Moving into action; promoting heart-healthy and stroke-free communities : state legislators
Corporate Authors:Centers for Disease Control and Prevention (U.S.) ; National Center for Chronic Disease Prevention and Health Promotion (U.S.) ; Association of State and Territorial Health Officials (U.S.) ; ... More ▼
Community Health Planning
Prevention & Control
Cardiovascular Diseases/Prevention & Control/Statistics/United States
Cerebrovascular Accident/Prevention & Control/Statistics/United States
Community Health Planning/United States
Health Promotion/United States
Description:Heart disease and stroke are deadly, disabling, and costly. They are the nation’s first and third leading causes of death, killing nearly 930,000 Americans each year. Heart disease is a leading cause of premature, permanent disability in the U.S. workforce, and stroke alone has disabled more than 1 million currently surviving Americans. The cost of heart disease and stroke in the United States is projected to be $394 billion in 2005, of which $242 billion is for health care expenditures and $152 billion for lost productivity from death and disability. The costs, the disability, and the deaths will only increase as the baby-boomer generation ages and its age-dependent risks for heart disease and stroke increase.
Heart disease and stroke are largely preventable. Years of research have indicated that controlling high blood pressure and high blood cholesterol reduces a person’s risk of developing heart disease or having a heart attack or stroke. Stopping smoking, eating a heart-healthy diet, being physically active, maintaining a healthy weight, and controlling diabetes can also help decrease a person’s risk for heart disease and stroke.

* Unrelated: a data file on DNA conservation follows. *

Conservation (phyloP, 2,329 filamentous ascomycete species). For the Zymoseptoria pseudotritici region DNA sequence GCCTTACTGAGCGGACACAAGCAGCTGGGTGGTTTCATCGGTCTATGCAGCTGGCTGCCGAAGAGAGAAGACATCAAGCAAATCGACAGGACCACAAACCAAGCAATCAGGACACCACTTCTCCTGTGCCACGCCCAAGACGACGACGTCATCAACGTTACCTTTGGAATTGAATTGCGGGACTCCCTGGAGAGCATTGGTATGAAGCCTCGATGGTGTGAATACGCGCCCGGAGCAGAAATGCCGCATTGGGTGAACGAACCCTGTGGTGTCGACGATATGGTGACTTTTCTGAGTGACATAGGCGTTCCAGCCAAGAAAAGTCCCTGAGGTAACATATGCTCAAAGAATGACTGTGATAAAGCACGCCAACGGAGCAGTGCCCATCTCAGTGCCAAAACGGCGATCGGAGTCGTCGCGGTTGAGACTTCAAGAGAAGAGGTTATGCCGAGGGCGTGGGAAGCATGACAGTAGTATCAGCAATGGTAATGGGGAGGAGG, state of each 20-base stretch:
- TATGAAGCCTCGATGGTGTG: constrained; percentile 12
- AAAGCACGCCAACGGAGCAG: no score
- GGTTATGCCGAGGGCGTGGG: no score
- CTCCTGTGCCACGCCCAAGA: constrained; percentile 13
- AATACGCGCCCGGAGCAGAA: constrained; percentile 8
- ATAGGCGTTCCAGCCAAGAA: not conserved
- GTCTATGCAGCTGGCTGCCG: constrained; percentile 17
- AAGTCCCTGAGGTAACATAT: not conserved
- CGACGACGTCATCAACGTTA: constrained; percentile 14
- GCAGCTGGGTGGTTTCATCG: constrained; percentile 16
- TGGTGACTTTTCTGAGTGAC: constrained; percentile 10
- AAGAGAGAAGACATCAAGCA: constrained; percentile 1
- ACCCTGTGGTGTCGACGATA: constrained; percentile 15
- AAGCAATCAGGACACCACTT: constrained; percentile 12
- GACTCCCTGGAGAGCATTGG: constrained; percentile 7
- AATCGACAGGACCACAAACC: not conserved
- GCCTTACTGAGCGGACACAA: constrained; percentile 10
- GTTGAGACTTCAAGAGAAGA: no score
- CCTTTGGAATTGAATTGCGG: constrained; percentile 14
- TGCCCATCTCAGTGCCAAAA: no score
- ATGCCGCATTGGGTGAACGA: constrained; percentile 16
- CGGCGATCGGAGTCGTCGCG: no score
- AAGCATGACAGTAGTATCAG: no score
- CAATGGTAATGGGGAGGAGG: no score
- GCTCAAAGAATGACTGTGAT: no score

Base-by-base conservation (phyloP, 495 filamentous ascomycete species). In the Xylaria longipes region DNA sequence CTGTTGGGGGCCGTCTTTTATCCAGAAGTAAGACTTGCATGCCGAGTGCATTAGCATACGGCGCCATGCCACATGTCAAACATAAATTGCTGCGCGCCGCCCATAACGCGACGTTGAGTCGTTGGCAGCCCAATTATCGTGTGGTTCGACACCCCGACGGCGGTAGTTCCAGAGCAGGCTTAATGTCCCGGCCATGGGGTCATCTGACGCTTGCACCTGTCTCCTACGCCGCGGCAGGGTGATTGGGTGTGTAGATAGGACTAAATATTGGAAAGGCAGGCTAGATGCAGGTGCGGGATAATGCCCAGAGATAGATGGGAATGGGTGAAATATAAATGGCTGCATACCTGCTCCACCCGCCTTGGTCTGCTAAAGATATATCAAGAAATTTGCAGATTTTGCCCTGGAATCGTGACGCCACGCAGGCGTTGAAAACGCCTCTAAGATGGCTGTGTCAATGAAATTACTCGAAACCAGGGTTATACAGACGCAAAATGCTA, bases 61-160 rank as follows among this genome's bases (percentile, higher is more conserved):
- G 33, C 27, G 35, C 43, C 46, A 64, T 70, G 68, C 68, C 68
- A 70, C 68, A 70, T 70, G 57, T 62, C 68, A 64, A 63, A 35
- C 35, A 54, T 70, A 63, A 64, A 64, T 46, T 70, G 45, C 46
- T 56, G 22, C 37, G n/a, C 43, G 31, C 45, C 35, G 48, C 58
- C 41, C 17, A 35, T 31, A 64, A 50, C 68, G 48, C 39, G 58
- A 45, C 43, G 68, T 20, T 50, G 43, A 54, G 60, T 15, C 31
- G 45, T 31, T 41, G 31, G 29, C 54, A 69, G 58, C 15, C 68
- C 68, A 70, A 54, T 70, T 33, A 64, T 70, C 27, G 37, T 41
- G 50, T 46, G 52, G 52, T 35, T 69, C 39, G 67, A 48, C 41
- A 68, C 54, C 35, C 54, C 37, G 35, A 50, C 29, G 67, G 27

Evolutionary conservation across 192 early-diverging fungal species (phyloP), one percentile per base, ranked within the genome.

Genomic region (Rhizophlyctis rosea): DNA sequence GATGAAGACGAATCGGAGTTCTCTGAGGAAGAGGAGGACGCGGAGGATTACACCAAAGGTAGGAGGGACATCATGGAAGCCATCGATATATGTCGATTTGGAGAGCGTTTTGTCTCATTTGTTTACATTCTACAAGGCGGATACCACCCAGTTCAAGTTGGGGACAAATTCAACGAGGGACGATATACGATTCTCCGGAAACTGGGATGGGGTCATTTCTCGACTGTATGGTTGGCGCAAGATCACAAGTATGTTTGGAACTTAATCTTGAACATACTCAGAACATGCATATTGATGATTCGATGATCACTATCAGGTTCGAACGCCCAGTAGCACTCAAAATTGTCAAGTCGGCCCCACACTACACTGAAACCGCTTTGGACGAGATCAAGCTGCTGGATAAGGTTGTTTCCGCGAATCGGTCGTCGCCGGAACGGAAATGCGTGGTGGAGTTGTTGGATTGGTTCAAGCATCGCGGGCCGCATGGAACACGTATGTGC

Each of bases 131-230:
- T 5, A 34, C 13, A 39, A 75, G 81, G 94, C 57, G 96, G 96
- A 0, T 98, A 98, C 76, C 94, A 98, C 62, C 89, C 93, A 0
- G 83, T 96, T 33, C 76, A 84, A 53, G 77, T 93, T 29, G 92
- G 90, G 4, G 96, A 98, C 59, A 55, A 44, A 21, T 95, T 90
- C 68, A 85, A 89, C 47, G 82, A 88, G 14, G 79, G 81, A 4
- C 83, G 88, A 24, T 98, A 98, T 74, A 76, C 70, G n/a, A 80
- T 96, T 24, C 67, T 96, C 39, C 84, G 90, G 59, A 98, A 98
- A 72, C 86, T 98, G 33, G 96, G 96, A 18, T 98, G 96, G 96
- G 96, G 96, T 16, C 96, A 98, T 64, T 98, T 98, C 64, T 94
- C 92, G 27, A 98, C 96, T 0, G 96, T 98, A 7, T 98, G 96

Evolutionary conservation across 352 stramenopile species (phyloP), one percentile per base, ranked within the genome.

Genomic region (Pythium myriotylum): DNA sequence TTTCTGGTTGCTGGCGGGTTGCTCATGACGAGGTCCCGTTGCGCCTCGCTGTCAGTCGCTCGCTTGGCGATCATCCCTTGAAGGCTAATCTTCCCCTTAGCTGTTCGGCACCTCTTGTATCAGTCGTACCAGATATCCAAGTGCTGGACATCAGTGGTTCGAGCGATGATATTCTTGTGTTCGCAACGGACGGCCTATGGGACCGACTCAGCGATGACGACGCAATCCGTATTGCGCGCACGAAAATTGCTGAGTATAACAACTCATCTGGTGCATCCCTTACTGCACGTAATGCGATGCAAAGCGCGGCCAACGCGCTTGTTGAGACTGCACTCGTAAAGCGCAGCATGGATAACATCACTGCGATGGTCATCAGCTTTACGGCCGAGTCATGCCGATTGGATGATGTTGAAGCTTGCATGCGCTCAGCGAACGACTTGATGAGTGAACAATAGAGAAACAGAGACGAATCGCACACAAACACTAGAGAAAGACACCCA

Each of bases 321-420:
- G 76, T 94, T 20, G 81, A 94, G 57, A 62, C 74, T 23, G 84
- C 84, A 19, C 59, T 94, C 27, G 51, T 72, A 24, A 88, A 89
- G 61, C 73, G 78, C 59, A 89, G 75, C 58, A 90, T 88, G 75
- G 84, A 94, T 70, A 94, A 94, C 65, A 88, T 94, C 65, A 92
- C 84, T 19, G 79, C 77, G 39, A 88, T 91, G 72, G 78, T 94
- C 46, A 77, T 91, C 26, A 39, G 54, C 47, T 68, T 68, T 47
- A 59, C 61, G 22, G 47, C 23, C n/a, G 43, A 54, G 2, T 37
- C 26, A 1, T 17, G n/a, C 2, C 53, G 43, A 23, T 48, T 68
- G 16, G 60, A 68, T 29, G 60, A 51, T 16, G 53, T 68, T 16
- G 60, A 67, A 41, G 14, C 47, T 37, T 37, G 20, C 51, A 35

Promoting heart-healthy and stroke-free communities involves efforts from all sectors of society. Health care systems, state and local governments, and workplaces have important and distinct roles to play in improving cardiovascular health. Health care organizations can implement systems to better monitor and manage cardiovascular conditions in accordance with national guidelines. Policy makers can establish coverage for preventive health services, no-smoking laws, and emergency response systems. Businesses can provide employees with screening and follow-up services for blood pressure and cholesterol control and offer opportunities for physical activity.
State legislators hold an important and valuable position for protecting the health of the people in their state. This document provides a range of actions you can take to promote heart-healthy and stroke-free communities, which revolve around five central themes: • Demonstrate leadership. • Implement policies and incentives to make healthy choices the easy choices. • Promote coverage for and use of preventive health services. • Implement life-saving improvements in health services and medical response. • Use your authority to strengthen state efforts to address heart disease and stroke.
Suggested citation: Centers for Disease Control and Prevention. Moving into Action: Promoting Heart-Healthy and Stroke-Free Communities (State Legislators). Atlanta, GA: U.S. Department of Health and Human Services; 2005.
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